Oz Labor party condemns violence against Indian students
Australia’s Labor Party (ALP) passed resolutions on Friday condemning the violence against Indian and other foreign students who come here to pursue higher studies.
Canberra: Australia’s Labor Party (ALP) passed resolutions on Friday condemning the violence against Indian and other foreign students who come here to pursue higher studies.
According to a newspaper, several speakers told the ALP National Conference it was important that Labor condemn the violence against international students and ensure private colleagues met appropriate educational standards.
New South Wales federal MP Sharon Bird moved a motion saying the party expected all investigations into allegations regarding insufficient resources and poor learning environments in private training colleges to be conducted expeditiously.
The motion also condemned attacks against international students and called on Australians "to make these students welcome in our country, as we expect other countries to welcome our Australian students studying overseas``.
Indian-born Labor member Susai Benjamin said the message had to be sent out that Labor was concerned about the attacks on Indian students.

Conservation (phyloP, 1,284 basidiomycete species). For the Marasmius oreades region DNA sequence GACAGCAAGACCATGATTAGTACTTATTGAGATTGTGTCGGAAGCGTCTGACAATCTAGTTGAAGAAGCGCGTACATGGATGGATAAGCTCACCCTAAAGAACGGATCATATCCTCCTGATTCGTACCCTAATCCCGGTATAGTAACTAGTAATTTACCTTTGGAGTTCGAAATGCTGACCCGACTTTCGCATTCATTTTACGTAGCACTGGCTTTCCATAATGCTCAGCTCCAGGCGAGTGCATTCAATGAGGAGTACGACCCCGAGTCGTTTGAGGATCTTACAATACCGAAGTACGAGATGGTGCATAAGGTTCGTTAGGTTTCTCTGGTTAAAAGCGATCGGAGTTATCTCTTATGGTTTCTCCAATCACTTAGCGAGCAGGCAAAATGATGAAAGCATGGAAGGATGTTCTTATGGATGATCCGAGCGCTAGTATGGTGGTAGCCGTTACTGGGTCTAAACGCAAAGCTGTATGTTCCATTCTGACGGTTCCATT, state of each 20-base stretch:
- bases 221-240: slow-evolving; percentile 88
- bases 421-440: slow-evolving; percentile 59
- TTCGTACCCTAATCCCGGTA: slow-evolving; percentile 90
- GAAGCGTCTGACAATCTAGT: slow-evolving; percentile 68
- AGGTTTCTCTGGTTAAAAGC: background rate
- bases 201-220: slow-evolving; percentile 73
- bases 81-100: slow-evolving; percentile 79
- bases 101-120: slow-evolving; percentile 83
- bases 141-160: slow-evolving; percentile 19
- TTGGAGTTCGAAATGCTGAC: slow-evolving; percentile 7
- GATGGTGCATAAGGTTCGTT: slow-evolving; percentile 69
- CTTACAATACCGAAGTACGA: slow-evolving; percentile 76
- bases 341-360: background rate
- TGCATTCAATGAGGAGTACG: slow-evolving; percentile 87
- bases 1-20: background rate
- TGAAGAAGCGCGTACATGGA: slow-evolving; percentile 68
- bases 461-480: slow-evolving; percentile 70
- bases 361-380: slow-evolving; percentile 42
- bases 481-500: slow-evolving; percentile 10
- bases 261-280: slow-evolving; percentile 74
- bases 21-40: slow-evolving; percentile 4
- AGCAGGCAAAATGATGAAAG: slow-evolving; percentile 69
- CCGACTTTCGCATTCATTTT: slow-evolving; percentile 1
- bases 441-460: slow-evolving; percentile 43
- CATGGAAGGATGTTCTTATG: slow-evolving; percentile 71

Australian educational institutions have been under siege in the Indian media over a series of attacks on students and claims that they have been racially motivated.
Further controversy has been generated by the collapse of private educational colleges, including Sterling College in Sydney this week, leaving international students without a course and facing the loss of fees.
However, Deputy Prime Minister and Education Minister Julia Gillard said today that students at colleges that had closed were guaranteed places in an equivalent course even though the insurer, AIG, was a victim of the global financial crisis.
``Since that time, it`s true we haven`t been able to find a new insurer for the scheme. These are obviously difficult days for insurance and financing arrangements because of the financial crisis,`` she said.
``But the Australian government stands behind the scheme and our guarantee is clear, if an international student is enrolled in a college that closes for whatever reason, we will find them a comparable place to complete their course or we will refund their fees.``
The conference was also told that more effort had to be devoted to cracking down on migration agents who provided misleading or inaccurate information to students.